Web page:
Chef Mokgadi Itsweng is determined to disprove the myth that healthy food is expensive while also showing both indigenous South African ingredients and plant-forward dishes.
Itsweng- a protégé of the late, great Dorah Sithole- has nearly 20 years of experience in the local culinary industry as a chef, food writer and published author, entrepreneur and activist.
She’s also one of the headline chefs at the Plant Powered Show, which takes place in Cape Town at the end of May as both a physical and online event, which will allow visitors from other parts of South Africa, the African continent and the rest of the world to join in.
Plant-forward is a style of cooking and eating that emphasizes plant-based foods but is not strictly limited to them. Meat may be included but it is usually not the main feature of the meal.
Itsweng was also one of the guest chefs on the recently screened MasterChef SA where she had the finalists cooking with indigenous ingredients, such as foxtail millet, whole grain sorghum and bambara groundnut.
She will be reuniting at the Plant Powered Show with two of this year’s MasterChef SA top three, Andriette de la Harpe and Tarryn de Kock.
“My MasterChef SA experience was incredible and it was a wonderful opportunity to put indigenous ingredients on the map on a big stage. Many of the young competing chefs had never used some of the ingredients and yet their creative minds came up with fantastic dishes,” she said.
Itsweng will be highlighting these indigenous ingredients at the Plant Powered Show and explaining how home cooks can make the best use of them in their kitchens.
Last year, she published her debut cookbook: Veggielicious, highlighting plant-forward recipes from the tshemo (garden) of her dreams.
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“The book is basically a guide to adding delicious plants to your plate and demonstrates how easy it is to create amazing plant inspired meals. Most of the ingredients in the recipes are easily accessible and items you should have in your kitchen or at your local supermarket that are inexpensive. Eating healthier does not mean that you have to spend more money,” she explained.
So why is Itsweng such a vocal activist for a plant-forward food culture?
She shared, “I actually promote planetary health, which takes into consideration the health of humans as well as the environment. A plant-forward lifestyle confers both improved health and environmental benefits, so for me that’s a win-win situation. It involves conscious eating and knowing where your food comes from. I believe in good food for all and proudly advocate for it. It is a human right, not just for a few but for everybody. We also need to alert people as to what good food is. Many of our indigenous ingredients are ‘good food’ but we just don’t know it. Many poorer people eat highly processed foods purely because we’ve been conditioned to think that it is cheaper. I want people to understand what real food is and what is easily accessible- that is my advocacy.”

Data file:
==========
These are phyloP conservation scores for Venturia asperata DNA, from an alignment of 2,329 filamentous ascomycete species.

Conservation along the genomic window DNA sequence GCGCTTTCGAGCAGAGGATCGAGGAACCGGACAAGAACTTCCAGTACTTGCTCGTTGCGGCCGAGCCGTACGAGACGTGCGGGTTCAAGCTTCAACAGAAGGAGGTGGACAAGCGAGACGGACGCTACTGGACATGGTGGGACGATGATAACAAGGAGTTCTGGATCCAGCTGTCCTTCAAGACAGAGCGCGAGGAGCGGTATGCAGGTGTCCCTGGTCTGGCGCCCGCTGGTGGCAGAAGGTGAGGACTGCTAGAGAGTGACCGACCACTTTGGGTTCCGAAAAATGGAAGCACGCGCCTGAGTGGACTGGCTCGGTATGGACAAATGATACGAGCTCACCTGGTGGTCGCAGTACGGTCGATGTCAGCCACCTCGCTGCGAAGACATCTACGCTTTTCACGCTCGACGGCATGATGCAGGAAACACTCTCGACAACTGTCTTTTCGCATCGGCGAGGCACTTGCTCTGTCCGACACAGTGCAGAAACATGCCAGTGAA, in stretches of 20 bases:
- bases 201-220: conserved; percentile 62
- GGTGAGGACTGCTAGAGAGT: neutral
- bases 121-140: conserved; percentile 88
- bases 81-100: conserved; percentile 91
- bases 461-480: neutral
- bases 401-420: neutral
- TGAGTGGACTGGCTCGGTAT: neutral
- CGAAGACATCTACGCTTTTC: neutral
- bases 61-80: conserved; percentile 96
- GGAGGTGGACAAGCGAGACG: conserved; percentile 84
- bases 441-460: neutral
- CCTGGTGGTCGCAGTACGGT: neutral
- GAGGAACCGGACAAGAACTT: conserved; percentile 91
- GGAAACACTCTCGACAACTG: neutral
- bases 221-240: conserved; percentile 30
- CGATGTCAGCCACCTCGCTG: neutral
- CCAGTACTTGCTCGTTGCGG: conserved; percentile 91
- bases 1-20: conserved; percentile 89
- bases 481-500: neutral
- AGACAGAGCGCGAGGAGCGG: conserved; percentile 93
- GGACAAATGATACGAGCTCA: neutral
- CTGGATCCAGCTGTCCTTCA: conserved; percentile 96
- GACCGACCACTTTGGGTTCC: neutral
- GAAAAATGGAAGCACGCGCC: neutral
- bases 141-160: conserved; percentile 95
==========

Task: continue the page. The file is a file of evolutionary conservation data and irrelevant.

She’s also passionate about showcasing homegrown ingredients in exciting new ways.
She continued, “There is so much more to so-called local ingredients than pap and maize, which isn’t really sustainable! Quinoa became popular with consumers because of the chefs promoting it on television or in magazines, so I believe that education starts with the chefs. If they are educated about local indigenous ingredients, then they can become the champions of them and create ‘sexy’ dishes with them. This leads to a chain reaction- people ask for them in supermarkets and farmers start growing them because of the demand. The revolution starts with the chefs and our food heroes.”
So what is Itsweng’s quick and easy go-to dinner after a long day?
She concluded, “I love anything on a roti, a flatbread or a wrap. For me, a quick meal would be my grilled mushrooms with chimichurri sauce, stuffed in a wrap with a quick slaw made from red and green cabbage, green apple and dressed with vegan mayo or lemon juice.”